04 November, 2008

A Round-Up of the Latest Blogs on the DRC

Let’s start with Scarlett Lion. If a picture is worth a thousand words what else do you need to see? (Photo: WALTER ASTRADA/AFP/Getty Images) No, that’s not the sky behind him. It’s a tent riddled with bullets.

The latest news from BBC- people are starving, and the DRC PM is going on a tour to make people feel good. Fantastic.

NPR discusses the situation. Listen to Jeffrey Gettleman of the NYTimes discuss the situation.

Stephen Kinzer at The Guardian gets it right:

“The unfathomably brutal civil war devastating the eastern Congo, which is now reaching yet another peak of savagery, is not really about Congo. It is the continuation of the civil war and genocide that shattered neighbouring Rwanda in the early 1990s.”

And later

“Eastern Congo is one of the most resource-rich regions in the world. For more than a century, kings, presidents, gangsters, warlords, business tycoons and others have understood that control of this region brings the prospect of great wealth. That too is one of the factors fuelling this war. If there were no gold or diamonds in eastern Congo, or if companies like Microsoft and Hitachi were not so desperate for the "grey gold" known as coltan, a key component in cell phones and other electronic devices that is plentiful in this region, controlling it would not be so appealing.”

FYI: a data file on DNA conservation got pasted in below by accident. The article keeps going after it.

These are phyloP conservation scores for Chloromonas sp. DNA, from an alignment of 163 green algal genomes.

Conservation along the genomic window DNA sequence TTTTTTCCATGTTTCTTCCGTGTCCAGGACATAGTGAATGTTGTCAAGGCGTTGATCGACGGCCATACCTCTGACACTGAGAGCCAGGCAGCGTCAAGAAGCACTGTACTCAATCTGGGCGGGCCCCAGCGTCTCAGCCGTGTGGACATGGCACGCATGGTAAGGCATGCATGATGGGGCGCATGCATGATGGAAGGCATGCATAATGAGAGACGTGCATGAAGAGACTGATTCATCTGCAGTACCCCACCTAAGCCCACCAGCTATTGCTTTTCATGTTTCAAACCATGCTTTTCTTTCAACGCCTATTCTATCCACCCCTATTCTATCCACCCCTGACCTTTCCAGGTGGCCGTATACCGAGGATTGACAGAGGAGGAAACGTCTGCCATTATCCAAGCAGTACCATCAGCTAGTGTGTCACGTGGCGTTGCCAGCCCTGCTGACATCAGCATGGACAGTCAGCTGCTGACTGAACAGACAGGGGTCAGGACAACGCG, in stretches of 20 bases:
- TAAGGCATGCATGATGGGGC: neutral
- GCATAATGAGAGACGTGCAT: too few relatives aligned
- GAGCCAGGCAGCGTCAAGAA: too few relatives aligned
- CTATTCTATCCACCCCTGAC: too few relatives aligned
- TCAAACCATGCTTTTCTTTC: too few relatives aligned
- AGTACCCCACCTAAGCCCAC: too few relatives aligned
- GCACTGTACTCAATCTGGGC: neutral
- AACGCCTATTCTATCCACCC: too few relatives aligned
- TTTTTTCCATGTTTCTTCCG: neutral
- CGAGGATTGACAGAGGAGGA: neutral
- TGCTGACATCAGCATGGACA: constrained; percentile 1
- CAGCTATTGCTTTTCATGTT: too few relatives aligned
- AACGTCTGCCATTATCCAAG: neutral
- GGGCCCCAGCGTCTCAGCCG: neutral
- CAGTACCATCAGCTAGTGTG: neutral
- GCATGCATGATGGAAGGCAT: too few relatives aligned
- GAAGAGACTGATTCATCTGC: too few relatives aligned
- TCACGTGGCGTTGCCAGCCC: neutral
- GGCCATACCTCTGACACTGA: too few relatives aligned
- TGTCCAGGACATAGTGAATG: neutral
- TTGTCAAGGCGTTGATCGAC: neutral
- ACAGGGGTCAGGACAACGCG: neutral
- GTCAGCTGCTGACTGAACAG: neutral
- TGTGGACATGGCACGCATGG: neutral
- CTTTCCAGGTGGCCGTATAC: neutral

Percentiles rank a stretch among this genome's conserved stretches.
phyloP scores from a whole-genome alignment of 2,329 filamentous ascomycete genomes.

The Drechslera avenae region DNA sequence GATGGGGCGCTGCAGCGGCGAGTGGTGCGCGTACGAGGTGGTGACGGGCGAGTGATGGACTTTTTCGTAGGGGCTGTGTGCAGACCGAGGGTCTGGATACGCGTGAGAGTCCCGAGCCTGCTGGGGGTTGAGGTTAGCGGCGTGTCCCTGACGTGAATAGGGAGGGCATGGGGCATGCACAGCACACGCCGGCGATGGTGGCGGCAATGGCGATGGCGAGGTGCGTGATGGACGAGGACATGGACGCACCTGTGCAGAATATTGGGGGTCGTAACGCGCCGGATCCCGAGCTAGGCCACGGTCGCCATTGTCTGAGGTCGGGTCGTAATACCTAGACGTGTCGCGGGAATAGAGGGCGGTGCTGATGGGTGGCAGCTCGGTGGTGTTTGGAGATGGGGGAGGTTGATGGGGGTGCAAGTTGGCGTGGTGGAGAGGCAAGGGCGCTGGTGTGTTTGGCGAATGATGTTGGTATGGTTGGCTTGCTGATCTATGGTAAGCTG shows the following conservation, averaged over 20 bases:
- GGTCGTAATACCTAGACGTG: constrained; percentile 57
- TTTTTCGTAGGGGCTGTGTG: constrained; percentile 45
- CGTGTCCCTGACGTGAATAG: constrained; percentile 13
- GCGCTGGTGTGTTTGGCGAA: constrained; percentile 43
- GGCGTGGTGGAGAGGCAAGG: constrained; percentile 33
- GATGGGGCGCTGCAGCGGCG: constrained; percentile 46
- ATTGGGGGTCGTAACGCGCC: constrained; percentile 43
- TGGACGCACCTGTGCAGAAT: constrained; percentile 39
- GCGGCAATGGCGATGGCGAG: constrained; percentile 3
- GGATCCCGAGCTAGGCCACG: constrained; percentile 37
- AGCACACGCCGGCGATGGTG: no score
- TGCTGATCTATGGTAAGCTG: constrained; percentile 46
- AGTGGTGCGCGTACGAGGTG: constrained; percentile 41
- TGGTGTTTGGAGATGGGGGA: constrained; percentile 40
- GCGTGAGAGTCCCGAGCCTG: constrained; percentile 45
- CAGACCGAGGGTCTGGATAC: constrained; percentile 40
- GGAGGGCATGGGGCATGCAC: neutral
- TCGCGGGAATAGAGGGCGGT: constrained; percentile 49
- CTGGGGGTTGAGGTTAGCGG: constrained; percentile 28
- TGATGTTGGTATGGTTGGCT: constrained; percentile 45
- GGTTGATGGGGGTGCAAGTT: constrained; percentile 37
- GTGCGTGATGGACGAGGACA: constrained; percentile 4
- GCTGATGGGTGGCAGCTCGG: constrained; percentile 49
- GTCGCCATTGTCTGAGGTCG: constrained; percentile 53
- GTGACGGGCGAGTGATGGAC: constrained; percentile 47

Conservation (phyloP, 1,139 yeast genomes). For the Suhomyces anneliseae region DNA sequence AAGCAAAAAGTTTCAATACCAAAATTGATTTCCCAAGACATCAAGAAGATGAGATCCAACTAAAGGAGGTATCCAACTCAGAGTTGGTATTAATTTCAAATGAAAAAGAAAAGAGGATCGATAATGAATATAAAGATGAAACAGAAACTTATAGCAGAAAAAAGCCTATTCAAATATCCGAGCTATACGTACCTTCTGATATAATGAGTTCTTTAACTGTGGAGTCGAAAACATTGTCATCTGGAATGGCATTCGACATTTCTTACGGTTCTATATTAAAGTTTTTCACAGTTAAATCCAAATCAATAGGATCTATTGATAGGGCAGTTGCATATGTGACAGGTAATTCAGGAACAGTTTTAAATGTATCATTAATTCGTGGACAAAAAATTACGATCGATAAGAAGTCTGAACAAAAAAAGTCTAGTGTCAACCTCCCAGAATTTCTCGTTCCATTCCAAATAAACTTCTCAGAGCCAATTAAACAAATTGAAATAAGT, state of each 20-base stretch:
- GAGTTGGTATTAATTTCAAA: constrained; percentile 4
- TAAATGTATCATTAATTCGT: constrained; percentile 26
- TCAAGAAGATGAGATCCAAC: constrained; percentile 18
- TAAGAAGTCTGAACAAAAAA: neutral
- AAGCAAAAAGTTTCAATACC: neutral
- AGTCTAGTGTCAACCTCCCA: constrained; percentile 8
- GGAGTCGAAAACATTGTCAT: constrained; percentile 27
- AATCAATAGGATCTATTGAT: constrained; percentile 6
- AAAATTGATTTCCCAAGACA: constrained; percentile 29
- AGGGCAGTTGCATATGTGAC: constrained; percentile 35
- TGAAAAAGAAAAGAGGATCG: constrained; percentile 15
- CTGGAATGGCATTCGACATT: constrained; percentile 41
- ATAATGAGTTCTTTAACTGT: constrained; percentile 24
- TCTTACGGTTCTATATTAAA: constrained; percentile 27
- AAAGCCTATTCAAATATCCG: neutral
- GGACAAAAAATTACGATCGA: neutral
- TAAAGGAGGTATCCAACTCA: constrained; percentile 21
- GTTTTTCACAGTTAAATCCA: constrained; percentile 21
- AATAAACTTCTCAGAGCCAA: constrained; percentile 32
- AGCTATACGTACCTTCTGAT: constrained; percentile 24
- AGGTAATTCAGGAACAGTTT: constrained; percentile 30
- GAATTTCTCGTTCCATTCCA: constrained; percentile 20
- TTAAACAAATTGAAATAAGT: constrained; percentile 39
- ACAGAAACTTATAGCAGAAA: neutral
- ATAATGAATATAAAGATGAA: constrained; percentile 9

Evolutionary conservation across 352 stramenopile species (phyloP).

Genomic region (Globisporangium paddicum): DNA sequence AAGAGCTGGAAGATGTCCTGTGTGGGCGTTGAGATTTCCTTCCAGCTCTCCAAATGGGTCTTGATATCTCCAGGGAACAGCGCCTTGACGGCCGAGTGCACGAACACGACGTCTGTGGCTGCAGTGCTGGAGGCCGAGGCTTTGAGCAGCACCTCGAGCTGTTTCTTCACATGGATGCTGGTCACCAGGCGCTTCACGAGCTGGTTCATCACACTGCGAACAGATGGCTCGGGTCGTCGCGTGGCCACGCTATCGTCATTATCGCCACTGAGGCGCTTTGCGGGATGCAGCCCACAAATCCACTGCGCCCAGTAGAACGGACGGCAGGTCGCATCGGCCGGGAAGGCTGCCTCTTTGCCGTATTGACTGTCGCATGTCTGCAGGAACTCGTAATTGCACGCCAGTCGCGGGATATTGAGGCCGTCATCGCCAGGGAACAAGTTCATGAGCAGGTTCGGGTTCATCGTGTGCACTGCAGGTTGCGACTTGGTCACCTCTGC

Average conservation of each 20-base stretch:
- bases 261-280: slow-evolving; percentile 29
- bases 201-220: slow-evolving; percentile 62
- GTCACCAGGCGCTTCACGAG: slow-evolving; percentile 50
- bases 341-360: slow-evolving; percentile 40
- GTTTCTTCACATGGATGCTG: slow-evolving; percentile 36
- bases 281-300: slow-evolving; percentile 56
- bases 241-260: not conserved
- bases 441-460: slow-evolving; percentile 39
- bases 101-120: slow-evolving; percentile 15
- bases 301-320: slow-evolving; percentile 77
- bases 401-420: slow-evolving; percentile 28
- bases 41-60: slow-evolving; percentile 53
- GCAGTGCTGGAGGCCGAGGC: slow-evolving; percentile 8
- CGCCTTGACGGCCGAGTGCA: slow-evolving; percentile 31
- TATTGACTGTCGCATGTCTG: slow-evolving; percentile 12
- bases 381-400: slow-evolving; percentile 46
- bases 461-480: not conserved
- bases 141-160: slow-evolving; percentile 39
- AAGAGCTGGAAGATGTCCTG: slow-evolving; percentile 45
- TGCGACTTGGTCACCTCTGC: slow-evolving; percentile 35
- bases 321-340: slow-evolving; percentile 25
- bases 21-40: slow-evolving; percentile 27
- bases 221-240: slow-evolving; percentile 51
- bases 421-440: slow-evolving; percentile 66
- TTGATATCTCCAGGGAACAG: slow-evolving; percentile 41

The Washington Post starts its article this way,

“On Saturday morning, Congolese rebels drove through the muddy streets of this provincial town in eastern Congo, telling war-weary residents it was time they showed appreciation for their new leaders, the National Congress for the Defense of the People. It was unclear whether the rebels were offering much choice.”

“Having seized vast new swaths of eastern Congo, rebel leader Laurent Nkunda is embarking on a new phase of his campaign to "liberate" this mineral-rich central African nation the size of Western Europe. U.N. officials, aid workers and others here say he is forcing tens of thousands of displaced people to return to their homes behind rebel lines, where a kind of indoctrination is now underway as Nkunda seeks to expand his political base.

“Massive camps that used to house thousands near here have been emptied and burned to the ground, according to U.N. officials who have described the humanitarian situation as ‘catastrophic.’”

Read on here

Peter who lived in the Congo gives his thoughts. I have to admit, the undertone at why this conflict has been allowed to continue resonates very deeply with me. What has changed since 1995? Sadly, only the violence… What’s the old adage about history repeating itself if we don’t learn the first time?

CongoGirl reflects on her lack faith in the ceasefire.

“When was the last time a family could see a growing season through to harvest without worrying about pillage and abandoning it plus their seed stores to run and hide in the forest?”

More on this later, but that cell phone you’re holding, that iPod on your desk – that’s what the DRC is about.